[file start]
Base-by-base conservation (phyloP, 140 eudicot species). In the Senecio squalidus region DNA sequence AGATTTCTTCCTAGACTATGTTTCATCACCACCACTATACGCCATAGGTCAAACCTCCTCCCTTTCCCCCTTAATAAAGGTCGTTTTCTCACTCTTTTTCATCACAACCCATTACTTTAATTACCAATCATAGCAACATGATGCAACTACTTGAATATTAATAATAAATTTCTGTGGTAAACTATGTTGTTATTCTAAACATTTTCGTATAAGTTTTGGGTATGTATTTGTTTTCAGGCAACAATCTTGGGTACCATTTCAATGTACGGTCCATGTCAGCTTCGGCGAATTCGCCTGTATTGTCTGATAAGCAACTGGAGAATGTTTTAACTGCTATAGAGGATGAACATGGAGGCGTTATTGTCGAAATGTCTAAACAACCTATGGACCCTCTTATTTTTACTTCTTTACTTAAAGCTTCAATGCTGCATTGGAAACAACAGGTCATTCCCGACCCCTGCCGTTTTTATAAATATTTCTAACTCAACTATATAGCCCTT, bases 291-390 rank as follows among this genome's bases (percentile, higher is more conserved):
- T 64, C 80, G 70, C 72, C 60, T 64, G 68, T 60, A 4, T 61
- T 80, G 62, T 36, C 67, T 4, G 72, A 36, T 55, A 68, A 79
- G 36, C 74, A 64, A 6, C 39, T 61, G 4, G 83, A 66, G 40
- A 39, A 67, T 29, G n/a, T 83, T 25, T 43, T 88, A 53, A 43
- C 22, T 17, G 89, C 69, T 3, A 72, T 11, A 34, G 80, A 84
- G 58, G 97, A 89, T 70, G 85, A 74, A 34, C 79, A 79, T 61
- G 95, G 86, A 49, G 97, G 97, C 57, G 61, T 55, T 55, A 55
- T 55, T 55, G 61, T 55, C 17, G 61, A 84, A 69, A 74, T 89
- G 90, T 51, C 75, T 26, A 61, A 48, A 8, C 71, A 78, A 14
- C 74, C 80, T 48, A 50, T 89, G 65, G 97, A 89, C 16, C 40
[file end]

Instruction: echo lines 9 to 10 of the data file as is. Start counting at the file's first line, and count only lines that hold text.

- T 55, T 55, G 61, T 55, C 17, G 61, A 84, A 69, A 74, T 89
- G 90, T 51, C 75, T 26, A 61, A 48, A 8, C 71, A 78, A 14